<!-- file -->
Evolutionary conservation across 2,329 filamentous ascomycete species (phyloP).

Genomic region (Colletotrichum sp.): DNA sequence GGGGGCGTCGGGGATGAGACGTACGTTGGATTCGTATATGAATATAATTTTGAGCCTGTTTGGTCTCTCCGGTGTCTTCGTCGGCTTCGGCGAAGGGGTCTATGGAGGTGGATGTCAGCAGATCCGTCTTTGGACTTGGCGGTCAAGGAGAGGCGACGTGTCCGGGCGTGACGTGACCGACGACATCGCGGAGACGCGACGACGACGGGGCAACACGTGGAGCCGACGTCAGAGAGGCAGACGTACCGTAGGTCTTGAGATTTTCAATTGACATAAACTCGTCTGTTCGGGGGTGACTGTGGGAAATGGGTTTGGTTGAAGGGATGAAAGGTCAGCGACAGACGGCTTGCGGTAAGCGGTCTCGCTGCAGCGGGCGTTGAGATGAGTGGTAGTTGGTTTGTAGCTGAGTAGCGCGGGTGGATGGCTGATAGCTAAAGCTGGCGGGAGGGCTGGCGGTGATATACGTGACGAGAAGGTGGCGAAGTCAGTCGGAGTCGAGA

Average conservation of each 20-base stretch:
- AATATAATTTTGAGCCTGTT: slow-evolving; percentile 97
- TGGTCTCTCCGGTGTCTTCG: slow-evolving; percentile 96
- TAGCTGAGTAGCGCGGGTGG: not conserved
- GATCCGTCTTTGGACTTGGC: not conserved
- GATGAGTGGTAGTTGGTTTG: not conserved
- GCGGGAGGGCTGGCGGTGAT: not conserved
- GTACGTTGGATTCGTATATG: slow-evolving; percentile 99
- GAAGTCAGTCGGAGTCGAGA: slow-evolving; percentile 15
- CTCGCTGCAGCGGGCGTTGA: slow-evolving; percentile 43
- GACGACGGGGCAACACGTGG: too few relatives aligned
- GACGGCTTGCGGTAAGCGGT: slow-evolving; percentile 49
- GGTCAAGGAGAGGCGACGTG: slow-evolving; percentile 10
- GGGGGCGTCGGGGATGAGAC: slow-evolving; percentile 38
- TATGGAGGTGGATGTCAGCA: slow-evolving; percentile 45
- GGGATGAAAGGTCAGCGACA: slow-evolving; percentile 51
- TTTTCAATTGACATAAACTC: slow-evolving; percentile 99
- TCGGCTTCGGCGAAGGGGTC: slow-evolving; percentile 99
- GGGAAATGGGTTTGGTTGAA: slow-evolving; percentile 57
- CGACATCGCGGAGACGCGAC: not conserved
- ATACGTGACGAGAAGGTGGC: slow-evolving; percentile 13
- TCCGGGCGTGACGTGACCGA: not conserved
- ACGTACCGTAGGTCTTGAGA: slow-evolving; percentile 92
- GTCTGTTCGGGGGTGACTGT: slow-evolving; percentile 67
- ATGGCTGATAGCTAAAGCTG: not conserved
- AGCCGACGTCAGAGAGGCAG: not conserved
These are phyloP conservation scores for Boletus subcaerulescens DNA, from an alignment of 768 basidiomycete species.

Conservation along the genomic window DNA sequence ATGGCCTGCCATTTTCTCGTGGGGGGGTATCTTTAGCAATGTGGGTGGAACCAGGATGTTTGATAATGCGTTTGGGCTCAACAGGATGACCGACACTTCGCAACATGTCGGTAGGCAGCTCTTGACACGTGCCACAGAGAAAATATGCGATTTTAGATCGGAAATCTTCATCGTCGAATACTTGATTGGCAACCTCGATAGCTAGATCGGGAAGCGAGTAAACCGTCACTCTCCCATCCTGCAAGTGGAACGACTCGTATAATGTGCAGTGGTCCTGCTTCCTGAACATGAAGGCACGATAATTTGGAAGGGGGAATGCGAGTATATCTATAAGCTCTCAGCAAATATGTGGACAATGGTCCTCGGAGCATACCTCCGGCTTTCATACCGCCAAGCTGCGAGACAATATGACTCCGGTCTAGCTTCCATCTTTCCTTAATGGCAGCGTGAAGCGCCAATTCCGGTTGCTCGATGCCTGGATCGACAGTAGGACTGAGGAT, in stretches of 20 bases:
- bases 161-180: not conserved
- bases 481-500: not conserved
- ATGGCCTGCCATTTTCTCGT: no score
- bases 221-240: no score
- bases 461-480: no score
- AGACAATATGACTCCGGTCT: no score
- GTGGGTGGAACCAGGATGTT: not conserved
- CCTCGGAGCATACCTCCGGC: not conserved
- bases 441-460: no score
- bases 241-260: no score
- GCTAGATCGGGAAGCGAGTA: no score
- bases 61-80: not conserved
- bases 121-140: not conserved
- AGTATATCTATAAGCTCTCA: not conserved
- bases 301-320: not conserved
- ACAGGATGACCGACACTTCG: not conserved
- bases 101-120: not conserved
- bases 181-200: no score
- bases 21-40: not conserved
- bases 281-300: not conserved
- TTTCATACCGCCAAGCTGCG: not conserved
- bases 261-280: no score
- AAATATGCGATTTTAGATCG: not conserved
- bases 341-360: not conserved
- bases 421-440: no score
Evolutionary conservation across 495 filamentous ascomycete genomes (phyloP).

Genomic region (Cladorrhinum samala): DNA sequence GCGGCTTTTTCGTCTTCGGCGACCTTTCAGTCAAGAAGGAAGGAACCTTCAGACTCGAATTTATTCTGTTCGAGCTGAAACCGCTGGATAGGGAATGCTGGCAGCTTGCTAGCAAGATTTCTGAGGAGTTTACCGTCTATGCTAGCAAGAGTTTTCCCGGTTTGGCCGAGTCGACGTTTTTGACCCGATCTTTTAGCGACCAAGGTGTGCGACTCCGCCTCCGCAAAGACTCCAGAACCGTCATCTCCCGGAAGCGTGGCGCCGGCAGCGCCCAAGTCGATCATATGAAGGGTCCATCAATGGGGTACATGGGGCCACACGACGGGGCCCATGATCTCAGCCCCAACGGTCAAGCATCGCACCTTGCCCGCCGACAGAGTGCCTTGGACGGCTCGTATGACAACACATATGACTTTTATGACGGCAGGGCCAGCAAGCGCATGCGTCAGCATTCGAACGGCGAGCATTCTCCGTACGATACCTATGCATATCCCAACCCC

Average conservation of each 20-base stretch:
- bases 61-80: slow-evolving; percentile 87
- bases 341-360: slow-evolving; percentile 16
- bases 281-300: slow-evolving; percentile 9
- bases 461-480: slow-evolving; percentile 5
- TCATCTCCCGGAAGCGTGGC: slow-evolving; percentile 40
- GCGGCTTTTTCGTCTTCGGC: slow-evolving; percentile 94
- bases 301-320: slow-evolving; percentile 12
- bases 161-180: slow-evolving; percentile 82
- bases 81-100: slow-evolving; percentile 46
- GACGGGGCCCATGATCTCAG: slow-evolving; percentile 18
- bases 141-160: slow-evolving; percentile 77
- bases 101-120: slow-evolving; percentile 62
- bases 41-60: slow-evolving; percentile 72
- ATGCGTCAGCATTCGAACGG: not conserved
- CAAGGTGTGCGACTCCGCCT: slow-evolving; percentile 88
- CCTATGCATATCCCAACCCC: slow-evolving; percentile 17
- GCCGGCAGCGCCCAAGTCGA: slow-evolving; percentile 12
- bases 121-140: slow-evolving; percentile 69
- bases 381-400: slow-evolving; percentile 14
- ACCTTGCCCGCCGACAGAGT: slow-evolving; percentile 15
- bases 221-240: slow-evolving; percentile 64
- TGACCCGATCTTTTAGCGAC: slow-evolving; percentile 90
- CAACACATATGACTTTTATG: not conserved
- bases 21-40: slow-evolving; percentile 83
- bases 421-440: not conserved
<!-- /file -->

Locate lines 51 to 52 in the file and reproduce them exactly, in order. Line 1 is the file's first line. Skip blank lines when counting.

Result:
- TTTCATACCGCCAAGCTGCG: not conserved
- bases 261-280: no score